By Neil Saunders
The extent to which the grocery market has shifted from an environment of modest inflation to one of deflation and tough price competition is evident in Kroger’s numbers. The total figure looks healthy; however, this is flattered by the inclusion of Roundy’s: when the benefit of this acquisition is removed, total sales excluding fuel grew by a more lackluster 1.6%.
It is the underlying sales number that is most revealing. This has been in descent for a number of quarters, but the reported growth of just 0.1% this period is particularly somber — especially by Kroger’s usual standards. Unfortunately, the deflationary environment has meant that Kroger has had to invest more in prices which has driven down operating profit by 7.6% over the prior year.
This, in our view, is a necessary evil and we believe that Kroger is right to maintain its competitiveness. On the flip side of reduced margins, Kroger has managed to maintain the loyalty of customers and the consequent volumes that this brings.
If customer focus has been the key to Kroger’s past success, it is also the key to maintaining its leading position.
As much as the near-term outlook is pressured, the longer-term position is more favorable. While Kroger can’t do much about margin pressure it can engineer savings elsewhere in the business. It has already done this by reviewing capital expenditures and we believe that more cost savings will be found over the coming quarters. These should have the effect of easing pressure on the bottom line.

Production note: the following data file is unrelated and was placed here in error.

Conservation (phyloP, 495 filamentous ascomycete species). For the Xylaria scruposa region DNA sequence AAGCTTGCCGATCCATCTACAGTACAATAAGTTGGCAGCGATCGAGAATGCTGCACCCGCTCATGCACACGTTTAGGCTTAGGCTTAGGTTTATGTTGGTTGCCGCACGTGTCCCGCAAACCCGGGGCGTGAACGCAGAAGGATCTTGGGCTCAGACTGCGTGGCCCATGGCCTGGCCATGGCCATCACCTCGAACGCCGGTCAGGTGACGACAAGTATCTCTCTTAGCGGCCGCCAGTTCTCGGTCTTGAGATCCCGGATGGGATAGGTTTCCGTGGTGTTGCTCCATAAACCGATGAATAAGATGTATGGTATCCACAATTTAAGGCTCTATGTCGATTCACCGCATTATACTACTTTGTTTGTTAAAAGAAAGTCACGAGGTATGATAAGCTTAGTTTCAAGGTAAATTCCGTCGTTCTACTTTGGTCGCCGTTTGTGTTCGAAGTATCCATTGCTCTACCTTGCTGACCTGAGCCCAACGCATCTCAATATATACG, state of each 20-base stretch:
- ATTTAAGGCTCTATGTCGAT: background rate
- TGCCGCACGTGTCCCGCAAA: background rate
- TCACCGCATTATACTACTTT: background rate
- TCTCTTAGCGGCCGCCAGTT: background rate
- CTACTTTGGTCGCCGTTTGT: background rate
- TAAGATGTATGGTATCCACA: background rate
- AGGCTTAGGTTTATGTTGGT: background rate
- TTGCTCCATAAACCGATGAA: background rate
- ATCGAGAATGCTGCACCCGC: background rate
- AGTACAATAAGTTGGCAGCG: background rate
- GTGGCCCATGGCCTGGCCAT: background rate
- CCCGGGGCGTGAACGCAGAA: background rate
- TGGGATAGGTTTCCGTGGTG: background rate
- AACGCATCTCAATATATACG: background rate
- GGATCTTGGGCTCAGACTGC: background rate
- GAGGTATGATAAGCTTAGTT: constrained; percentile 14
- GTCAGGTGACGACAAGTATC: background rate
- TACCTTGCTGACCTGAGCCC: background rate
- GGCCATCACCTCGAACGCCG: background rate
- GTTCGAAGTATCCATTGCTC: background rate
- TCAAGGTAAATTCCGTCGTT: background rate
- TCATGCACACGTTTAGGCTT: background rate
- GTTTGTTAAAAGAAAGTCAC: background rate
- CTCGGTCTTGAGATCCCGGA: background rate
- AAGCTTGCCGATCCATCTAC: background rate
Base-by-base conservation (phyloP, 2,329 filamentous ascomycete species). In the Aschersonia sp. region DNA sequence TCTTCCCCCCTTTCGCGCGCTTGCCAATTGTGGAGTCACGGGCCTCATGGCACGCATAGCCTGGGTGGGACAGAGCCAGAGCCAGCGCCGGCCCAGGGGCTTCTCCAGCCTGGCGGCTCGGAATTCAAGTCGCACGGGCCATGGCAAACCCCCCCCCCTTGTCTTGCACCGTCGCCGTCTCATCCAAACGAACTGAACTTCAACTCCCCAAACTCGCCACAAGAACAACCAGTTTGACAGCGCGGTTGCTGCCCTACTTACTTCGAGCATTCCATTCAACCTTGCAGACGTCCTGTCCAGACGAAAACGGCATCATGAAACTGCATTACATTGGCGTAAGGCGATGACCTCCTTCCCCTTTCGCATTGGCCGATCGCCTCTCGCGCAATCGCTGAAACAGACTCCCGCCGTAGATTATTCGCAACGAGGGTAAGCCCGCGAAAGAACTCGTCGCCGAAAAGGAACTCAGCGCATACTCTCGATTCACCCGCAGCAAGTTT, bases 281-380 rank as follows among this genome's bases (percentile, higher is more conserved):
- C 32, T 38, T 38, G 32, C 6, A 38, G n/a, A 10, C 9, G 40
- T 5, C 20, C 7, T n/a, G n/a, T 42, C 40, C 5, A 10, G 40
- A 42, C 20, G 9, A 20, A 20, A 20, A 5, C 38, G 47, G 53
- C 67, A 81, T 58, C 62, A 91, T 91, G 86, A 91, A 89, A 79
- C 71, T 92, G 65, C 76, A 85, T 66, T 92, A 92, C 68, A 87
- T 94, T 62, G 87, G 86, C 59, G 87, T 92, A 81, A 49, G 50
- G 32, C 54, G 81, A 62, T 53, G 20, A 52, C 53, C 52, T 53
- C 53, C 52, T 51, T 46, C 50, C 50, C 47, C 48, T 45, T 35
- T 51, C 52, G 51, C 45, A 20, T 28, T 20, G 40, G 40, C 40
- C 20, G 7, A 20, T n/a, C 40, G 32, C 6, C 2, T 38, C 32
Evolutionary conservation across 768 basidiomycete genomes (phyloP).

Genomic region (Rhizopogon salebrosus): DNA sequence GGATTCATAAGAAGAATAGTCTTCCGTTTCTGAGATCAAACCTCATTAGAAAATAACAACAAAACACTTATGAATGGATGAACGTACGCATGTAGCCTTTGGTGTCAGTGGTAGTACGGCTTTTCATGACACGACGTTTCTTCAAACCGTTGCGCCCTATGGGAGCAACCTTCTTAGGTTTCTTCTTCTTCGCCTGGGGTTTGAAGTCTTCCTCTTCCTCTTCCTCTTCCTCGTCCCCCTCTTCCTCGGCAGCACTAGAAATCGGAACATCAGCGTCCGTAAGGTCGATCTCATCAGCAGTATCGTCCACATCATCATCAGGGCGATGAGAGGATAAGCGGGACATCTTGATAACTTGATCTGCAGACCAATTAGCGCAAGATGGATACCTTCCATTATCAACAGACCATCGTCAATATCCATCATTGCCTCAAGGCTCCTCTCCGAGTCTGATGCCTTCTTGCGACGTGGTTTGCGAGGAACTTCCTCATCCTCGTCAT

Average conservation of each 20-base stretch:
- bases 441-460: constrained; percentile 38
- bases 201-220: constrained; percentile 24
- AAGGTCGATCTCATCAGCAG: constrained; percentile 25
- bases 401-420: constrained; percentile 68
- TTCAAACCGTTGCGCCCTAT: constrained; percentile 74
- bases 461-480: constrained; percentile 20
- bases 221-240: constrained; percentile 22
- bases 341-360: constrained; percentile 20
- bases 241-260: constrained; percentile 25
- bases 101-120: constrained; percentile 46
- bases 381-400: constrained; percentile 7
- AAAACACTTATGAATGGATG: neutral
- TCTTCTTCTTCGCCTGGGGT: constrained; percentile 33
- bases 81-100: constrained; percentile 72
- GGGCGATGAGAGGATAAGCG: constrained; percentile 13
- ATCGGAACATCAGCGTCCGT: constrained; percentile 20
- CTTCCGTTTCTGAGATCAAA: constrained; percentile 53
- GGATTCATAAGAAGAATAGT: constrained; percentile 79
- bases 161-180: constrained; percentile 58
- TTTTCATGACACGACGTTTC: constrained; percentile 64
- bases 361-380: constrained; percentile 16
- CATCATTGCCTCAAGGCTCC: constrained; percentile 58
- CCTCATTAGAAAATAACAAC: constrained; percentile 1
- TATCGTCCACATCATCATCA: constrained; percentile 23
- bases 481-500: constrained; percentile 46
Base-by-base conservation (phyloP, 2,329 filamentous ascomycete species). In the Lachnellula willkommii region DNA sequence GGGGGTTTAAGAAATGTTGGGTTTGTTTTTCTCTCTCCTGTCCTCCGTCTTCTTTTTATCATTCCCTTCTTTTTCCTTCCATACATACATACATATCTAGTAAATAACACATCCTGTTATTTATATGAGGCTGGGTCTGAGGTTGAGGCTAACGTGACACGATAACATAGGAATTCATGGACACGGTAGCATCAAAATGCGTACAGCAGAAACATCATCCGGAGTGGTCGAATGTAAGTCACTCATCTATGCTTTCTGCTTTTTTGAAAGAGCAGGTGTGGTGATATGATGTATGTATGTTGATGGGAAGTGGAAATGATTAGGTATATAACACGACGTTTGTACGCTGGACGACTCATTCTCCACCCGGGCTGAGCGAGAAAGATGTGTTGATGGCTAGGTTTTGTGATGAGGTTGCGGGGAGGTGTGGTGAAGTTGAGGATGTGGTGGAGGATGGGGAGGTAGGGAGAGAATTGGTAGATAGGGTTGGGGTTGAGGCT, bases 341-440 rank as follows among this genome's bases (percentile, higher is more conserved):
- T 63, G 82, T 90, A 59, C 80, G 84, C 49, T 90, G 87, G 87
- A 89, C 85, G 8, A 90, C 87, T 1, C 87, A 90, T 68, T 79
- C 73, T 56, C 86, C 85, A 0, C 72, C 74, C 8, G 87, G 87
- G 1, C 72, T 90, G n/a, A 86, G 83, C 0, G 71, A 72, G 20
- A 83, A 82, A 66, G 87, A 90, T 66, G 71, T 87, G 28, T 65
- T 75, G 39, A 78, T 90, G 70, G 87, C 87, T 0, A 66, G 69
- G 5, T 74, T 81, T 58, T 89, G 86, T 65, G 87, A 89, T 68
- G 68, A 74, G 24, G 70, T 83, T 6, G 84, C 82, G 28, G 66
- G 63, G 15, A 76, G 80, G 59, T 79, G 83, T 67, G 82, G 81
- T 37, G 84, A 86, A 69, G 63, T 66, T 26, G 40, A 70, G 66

While Kroger will review costs, one area where it will strengthen focus is its efforts around customers. This has already delivered dividends for the company with, for example, a very clear range architecture allowing it to compete across all price segments. Such tiered pricing is arguably more important now than ever with consumers becoming more price conscious but, at the same time, seeking added value across several categories. It also allows Kroger to serve different segments of the market with different needs around quality and price.
If customer focus has been the key to Kroger’s past success, it is also the key to maintaining its leading position. In this regard, we are pleased to see a continued focus on digital developments. Here we see services like ClickList as helping the company drive sales through the nascent online grocery channel: this may only be responsible for a small proportion of sales at present, but we believe it will become a much more sizeable business and driver of growth over the next five or so years.
Despite the fact, Kroger remains a good, and an innovative business there is no doubt that an inflection point in grocery has now been reached. This is a lower, slower growth environment. Despite the short-term pain, the positive for Kroger is that such conditions may create difficulties at smaller companies – which Kroger may wish to acquire. Kroger, unlike many other players, has the financial muscle to weather this storm.
Neil Saunders is CEO of research firm Conlumino.